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andrew_carter
2005-04-28, 06:47 AM
For the last two months or so my computer only sometimes turns on and when it does it's after on average about 20 minutes of it just sitting there making the noise of the fans, et running.

When the power is turned on but the computer doesn't start up the keyboard seems to work (the 'Num Lock' button works, etc), the CD and DVD drives work, and there's power to the speakers, but the computer doesn't want to boot up and get going.

Can anybody please tell me what's wrong with it? Is there a part that I can replace to get it working again? Last night I left it trying for about 12 hours and it didn't turn on...I think it's getting worse.

Thanks a lot,
Andrew

john_childs
2005-04-28, 07:33 AM
A failing power supply can cause problems like that. If the power supply isn't supplying a stable voltage to the CPU or other component then the computer can misbehave (fail to boot, crash randomly, etc.).

There are utilities that can measure and graph the various voltages from the power supply. You can watch the graph and check to see if some of the voltages are drifting out of spec.

Intel has a monitor utility for their chipsets: Intel Active Monitor (http://intel.com/design/motherbd/active.htm). If you have a chipset or motherboard that it supports it should be able to monitor the power supply.

Motherboard Monitor 5 (http://mbm.livewiredev.com/) is another monitoring program. I haven't used it so I don't know well it monitors or graphs the power supply voltages.

Some BIOSes have a screen that will display the CPU temperature and power supply voltages. Boot to your BIOS and see what it will tell you.

There are lots of other free monitoring programs that will let you monitor the power supply voltages.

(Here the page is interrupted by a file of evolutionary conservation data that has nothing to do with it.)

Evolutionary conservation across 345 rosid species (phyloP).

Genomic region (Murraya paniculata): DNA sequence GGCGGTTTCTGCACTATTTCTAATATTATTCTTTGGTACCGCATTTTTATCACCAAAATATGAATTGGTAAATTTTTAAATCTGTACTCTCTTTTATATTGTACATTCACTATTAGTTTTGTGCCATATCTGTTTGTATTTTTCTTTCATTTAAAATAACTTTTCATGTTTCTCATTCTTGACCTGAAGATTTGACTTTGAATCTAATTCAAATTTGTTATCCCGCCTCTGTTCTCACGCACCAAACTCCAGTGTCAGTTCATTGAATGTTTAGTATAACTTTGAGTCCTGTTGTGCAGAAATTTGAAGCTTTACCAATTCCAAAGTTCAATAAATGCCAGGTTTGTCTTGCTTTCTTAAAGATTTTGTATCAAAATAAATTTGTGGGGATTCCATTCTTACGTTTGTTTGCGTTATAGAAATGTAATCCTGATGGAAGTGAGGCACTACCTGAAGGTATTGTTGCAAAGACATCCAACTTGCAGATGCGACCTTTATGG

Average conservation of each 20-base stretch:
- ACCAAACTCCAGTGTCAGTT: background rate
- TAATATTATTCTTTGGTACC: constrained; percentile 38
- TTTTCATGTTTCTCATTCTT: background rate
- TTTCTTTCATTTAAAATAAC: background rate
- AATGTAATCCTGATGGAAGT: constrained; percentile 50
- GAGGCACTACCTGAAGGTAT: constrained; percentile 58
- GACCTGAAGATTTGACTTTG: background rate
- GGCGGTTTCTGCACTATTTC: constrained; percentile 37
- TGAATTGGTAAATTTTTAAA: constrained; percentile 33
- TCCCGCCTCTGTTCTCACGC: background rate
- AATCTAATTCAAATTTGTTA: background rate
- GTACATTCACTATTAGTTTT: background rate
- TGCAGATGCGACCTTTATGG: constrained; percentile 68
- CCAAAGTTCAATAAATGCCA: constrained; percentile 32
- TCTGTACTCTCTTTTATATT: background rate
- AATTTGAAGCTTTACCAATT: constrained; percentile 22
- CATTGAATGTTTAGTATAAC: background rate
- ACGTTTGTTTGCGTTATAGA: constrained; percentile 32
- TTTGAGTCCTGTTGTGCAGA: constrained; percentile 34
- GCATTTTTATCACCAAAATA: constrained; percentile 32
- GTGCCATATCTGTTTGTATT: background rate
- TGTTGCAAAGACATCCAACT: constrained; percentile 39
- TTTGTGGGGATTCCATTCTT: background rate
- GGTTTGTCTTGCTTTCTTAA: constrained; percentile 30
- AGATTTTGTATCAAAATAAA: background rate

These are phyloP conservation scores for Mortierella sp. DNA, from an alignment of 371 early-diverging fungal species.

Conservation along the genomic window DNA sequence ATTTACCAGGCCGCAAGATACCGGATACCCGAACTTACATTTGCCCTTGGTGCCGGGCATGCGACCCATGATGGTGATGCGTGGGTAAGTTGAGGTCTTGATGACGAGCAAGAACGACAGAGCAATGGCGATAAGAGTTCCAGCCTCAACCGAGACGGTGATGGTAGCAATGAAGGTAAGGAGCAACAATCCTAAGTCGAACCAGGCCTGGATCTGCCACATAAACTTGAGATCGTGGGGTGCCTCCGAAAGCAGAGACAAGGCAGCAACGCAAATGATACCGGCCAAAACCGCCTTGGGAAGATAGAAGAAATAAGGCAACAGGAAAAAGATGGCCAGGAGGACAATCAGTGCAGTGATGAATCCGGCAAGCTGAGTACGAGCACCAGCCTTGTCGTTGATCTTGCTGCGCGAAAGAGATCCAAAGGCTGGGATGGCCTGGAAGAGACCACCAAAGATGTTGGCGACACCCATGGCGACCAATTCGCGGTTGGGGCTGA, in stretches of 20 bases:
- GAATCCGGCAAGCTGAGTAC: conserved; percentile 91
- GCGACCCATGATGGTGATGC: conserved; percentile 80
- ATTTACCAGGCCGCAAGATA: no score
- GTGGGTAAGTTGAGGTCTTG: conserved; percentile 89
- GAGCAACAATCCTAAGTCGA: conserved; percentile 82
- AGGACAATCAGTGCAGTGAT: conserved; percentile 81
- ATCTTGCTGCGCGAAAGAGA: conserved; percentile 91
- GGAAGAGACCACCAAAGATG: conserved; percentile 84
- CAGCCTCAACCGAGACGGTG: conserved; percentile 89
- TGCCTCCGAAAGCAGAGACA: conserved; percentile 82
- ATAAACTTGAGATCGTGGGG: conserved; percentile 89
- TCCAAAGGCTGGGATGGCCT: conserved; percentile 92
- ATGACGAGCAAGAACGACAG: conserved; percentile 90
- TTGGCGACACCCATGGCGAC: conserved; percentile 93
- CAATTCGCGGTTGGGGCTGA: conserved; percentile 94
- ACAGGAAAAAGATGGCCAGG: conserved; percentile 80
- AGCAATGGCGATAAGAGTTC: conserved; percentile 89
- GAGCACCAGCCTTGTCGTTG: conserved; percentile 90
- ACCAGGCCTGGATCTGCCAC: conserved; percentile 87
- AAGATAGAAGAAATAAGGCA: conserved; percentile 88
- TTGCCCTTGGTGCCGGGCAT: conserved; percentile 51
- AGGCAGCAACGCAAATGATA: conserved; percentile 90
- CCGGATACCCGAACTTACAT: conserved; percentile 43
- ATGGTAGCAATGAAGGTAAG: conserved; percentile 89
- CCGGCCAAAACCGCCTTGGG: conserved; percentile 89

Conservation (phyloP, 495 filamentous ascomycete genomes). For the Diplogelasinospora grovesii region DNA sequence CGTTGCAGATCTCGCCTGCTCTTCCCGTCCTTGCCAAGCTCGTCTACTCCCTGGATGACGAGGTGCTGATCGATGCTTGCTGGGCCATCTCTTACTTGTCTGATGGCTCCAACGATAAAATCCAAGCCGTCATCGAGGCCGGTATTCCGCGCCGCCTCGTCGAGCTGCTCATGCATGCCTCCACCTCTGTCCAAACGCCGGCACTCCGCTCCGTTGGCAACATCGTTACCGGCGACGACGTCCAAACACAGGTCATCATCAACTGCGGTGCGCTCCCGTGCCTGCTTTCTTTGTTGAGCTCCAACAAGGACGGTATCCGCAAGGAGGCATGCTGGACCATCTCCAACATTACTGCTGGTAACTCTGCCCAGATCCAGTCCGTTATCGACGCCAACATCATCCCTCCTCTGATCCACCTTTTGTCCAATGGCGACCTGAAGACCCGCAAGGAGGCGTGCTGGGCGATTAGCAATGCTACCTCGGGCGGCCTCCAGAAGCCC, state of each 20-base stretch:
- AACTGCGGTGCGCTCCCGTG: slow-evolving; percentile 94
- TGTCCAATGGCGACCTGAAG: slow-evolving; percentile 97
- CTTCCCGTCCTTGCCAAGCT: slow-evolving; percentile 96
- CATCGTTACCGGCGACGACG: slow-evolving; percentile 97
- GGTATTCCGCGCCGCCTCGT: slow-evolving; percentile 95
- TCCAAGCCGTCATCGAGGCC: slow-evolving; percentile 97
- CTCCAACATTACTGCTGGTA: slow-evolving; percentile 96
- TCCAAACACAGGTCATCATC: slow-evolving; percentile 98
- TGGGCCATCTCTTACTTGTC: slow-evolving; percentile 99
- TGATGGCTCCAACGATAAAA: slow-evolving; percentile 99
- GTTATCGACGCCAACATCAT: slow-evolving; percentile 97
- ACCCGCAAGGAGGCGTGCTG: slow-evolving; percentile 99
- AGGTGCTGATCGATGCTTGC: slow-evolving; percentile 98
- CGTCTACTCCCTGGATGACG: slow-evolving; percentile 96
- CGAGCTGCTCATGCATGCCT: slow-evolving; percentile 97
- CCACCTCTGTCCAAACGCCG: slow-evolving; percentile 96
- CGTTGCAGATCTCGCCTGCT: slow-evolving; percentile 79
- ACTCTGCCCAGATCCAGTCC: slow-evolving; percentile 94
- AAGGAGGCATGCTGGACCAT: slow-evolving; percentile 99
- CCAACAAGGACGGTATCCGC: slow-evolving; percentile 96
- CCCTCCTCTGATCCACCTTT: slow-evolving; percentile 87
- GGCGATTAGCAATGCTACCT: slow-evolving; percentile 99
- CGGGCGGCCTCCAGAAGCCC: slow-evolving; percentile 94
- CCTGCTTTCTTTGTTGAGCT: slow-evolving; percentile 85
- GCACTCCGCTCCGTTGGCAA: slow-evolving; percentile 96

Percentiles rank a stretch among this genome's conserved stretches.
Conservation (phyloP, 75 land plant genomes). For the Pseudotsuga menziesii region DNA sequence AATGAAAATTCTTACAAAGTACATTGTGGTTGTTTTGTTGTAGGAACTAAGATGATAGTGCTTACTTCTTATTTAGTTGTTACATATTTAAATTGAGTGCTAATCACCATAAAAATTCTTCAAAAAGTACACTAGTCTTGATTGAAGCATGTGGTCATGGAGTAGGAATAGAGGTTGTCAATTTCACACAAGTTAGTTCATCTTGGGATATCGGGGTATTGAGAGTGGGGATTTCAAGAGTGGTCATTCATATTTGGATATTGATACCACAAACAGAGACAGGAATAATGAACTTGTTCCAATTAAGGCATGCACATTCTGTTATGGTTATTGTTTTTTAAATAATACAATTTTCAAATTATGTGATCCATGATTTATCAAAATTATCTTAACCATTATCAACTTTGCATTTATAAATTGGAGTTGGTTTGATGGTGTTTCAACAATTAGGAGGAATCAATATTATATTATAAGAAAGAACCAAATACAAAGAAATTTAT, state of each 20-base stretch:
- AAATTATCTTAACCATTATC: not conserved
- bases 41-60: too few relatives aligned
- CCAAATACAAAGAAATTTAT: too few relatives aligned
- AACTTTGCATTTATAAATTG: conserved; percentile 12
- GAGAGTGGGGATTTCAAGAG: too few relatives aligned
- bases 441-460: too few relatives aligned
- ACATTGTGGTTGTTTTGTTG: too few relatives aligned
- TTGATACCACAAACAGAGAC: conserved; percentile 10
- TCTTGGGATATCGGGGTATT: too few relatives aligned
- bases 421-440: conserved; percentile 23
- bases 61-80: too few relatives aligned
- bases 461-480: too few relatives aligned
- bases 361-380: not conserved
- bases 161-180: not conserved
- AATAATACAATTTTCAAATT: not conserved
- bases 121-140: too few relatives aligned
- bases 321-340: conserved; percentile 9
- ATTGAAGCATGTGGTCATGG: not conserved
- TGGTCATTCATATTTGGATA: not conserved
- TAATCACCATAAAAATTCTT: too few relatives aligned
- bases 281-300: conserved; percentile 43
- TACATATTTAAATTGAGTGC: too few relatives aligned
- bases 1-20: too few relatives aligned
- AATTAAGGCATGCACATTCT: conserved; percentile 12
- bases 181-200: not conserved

jagur
2005-04-28, 08:12 AM
my old 98se PC did that..i think it was combo of it being old and full of nastys. it would come on just long enough to get me thinking i was ok,then it would crash.

i never figured out what it was, fortunatly i was given a newer box (to me) PC with Win 2000 and it works all the time and never crashes.

andrew_carter
2005-04-28, 08:26 AM
Thanks. If I can get it to turn on again I'll try out one of those programs. Is there a big range in types of power supplies? Is there a right on to get or will any do?

The computer doesn't crash but it does choose to restart itself if it is left running without any activity for too long.

Another unrelated computer question...
It currently doesn't shut itself down all the way when I tell it to but instead goes to the "It is now safe to turn off your computer" screen. I find this annoying. Is there an easy way with Windows XP to make it shut down all the way?

Andrew

jagur
2005-04-28, 08:35 AM
there might be some useful info about power supplys in my old PC thread.

http://www.unicyclist.com/forums/showthread.php?s=&threadid=38577&highlight=power+supply


EDIT: i fixed my Psupp with a dbl. shot of WD-40 on the fan.

TheObieOne3226
2005-04-28, 08:44 AM
Just don't turn it off. All problems solved.

unicus
2005-04-28, 11:56 AM
Originally posted by andrew_carter
Another unrelated computer question...
It currently doesn't shut itself down all the way when I tell it to but instead goes to the "It is now safe to turn off your computer" screen. I find this annoying. Is there an easy way with Windows XP to make it shut down all the way?
This may be more of an indication of a power supply problem as John said. Old power supplies used to be switched by the switch on the PC case (AT power supply) but now the power supply is switched by the motherboard and the switch on the case is connected to the motherboard (ATX power supply). Using ACPI (Advanced Configuration and Power Interface) software (i.e. Windows) can turn the computer off. A problem with the power supply or with ACPI will often cause Windows to bring up the "It is now safe to turn off your computer" screen you see as it cannot turn the power supply off.

Power supplies are easy to change and if you can borrow a known good one it would be a quick way to check and it's always prudent to check that all cables etc. are seated well when you have a PC open.

Also ACPI can usually be turned on or off in the BIOS.

Does that lot make sense? I work in ICT so I ramble a bit :)

mucRider
2005-04-28, 02:00 PM